Sun Life’s Robertson ran through key provisions of the FMLA and ADA, pointing out some of the provisions that might prove the most troublesome to employers as they administer their leave policies.

She also noted the trend toward paid family leave. More employers
are adopting it voluntarily, and there are various state and national proposals under discussion that would require some form of paid family leave. Currently, she said, there are five states that have paid family leave funded through employee deductions.

At the time of the Sun Life Summit this fall, Hillary Clinton supported paid family leave, using leave criteria which mirror the FMLA. An employee would be paid to take care of a newborn child or family members who are ill. Clinton proposed that it be a partial income replacement, with a cap for high-income employees.  Her proposal calls for it to be funded by a tax on high-income individuals.

Legislation is pending in Massachusetts and the District of Columbia that would require employers to fund paid family leave.


“By returning to work gradually, the employee can boost his or her self-confidence and feel connected to the workplace.”
—Dr. Jennifer Christian
President & Chief Medical Officer

The current FMLA applies to employers with 50 or more employees within a 75-mile radius. Robertson pointed out that for employees who work from home, their “workplace” is the company office they report to, not their home location. “With the increasing number of remote workers, more and more employers will be pulled into the FMLA,” she noted.

For workers who have been with their employer for at least a year and worked a certain number of hours, the FMLA provides 12 weeks of unpaid leave to care for a newborn or newly adopted child or foster child. It also can be used for an employee’s serious medical condition or that of a covered family member, as well as for some military leaves.

Employees do not have to take their FMLA time in a continuous block. “Intermittent leave is the biggest nightmare of all for employers,” Robertson said. “When an employee has a chronic medical condition, once they submit certification of it—that the condition may prevent them from working—they have the legal right to call in sick on unscheduled days, to arrive late to work, or to leave early. It’s nerve wracking for employers, but many are afraid to push back on it.”

Robertson says employers facing this situation should require employees to follow their call-in procedures. “You can require them to give a reason for their absence, and if it isn’t for the reason that is on file, you may be able to discipline them.”

The ADA applies to employers with 15 or more employees and becomes effective the day an employee is hired. Employers are required to make changes to enable the disabled employee to perform essential functions of the job. According to Robertson, courts disagree as to whether the employee has to suggest the need for a work accommodation or whether the employer is obligated to initiate that discussion.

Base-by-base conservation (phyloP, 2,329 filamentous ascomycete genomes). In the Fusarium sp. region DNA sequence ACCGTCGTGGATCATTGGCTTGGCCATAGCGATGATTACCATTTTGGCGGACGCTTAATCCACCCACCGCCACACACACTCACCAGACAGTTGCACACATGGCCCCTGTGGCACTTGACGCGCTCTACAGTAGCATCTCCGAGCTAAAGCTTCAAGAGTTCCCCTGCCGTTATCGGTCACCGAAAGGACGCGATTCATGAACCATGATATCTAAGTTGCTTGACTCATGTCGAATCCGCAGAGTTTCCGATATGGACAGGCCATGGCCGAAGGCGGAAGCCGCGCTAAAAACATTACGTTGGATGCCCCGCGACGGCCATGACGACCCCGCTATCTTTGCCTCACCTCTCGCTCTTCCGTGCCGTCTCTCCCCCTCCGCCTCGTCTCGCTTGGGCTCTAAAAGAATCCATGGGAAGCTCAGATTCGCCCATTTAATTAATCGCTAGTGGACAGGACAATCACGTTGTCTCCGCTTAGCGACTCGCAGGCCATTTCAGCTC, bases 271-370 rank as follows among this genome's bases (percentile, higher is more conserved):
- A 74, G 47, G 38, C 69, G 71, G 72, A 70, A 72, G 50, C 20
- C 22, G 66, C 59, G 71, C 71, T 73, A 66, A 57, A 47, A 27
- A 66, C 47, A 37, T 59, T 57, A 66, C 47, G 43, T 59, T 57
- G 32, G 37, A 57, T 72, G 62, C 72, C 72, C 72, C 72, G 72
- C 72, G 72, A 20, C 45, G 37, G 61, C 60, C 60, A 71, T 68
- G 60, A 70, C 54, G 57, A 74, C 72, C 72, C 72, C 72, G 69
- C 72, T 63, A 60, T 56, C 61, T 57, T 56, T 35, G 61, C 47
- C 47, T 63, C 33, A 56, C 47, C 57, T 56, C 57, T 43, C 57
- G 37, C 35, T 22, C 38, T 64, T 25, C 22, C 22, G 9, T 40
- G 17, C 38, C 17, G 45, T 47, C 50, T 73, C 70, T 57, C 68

“The type of accommodations that can be offered are as far as the mind can reach, especially with technology,” said Robertson. “Employers don’t always realize this can include extended leaves of absence.”

She pointed out that some employers are confused about their responsibilities in a situation that involves an employee covered by both the FMLA and the ADA. When this person comes off their 12 weeks of FMLA leave, the employer might inform the employee that if they don’t return to work, they will be terminated. “That violates the ADA,” she warned. “When that 12 weeks is up, the employer must have a conversation with the employee as to whether 1) additional leave may be needed; or 2) other accommodations at work need to be made.”

A third-party vendor, such as Sun Life, can serve a useful role in conducting these mandatory return-to-work discussions, Robertson said. First, it can help avoid a legal mistake under ADA and, second, employees are likely to feel less pressure talking to an outside person than they would to a company manager.

Alexandra Dumont, assistant vice president, product & strategy, for Sun Life Financial, noted that an increasing number of employers recognize the importance of understanding and tracking all the costs and productivity issues related to absences. This “Total Absence Management” process can include monitoring and benchmarking FMLA and ADA data, sick time, paid time off, overtime, and training for temporary employees.

“Health and productivity management can be especially important for employers with 24-hour operations, such as a line at a manufacturing shop or a hospital where trained people must be present at all times,” Dumont said.

How a company manages the need for its employees to be away from work will always be important to its productivity. It also provides opportunities for management to set standards that are both fair and caring.

The author

Thomas A. McCoy, CLU, retired in 2013 as editor-in-chief of Rough Notes magazine.